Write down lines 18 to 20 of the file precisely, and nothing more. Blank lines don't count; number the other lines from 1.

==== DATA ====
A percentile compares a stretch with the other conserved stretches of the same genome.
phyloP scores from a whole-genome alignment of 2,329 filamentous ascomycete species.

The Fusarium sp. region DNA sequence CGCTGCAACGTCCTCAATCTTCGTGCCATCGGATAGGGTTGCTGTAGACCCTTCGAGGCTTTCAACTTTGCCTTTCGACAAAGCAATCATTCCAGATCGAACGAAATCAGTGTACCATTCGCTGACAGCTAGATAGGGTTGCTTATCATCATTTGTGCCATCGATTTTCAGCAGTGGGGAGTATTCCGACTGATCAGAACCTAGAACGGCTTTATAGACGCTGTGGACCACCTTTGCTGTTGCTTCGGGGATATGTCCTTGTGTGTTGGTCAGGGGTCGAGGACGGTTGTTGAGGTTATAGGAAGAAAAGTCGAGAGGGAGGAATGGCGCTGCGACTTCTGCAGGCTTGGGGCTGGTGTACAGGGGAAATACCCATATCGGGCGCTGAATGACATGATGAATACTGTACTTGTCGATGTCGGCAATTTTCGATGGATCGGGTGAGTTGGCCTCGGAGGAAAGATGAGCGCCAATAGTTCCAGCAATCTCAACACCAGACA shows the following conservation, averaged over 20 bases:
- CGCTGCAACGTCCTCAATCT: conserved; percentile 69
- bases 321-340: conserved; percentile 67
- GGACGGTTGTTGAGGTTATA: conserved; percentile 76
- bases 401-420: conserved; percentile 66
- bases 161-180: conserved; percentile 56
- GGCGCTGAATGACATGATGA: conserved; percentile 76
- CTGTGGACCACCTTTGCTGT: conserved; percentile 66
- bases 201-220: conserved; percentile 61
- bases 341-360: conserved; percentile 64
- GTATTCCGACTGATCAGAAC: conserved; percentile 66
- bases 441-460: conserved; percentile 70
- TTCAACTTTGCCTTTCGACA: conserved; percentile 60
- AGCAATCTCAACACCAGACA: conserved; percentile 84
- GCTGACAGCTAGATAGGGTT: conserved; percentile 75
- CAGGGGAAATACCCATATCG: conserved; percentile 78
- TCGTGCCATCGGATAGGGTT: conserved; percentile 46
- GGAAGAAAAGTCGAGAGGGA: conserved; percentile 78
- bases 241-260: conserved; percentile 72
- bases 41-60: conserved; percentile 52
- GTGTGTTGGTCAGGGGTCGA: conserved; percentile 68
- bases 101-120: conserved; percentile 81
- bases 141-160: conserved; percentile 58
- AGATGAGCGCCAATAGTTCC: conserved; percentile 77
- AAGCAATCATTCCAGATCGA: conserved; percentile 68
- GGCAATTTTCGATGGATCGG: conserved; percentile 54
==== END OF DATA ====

- CAGGGGAAATACCCATATCG: conserved; percentile 78
- TCGTGCCATCGGATAGGGTT: conserved; percentile 46
- GGAAGAAAAGTCGAGAGGGA: conserved; percentile 78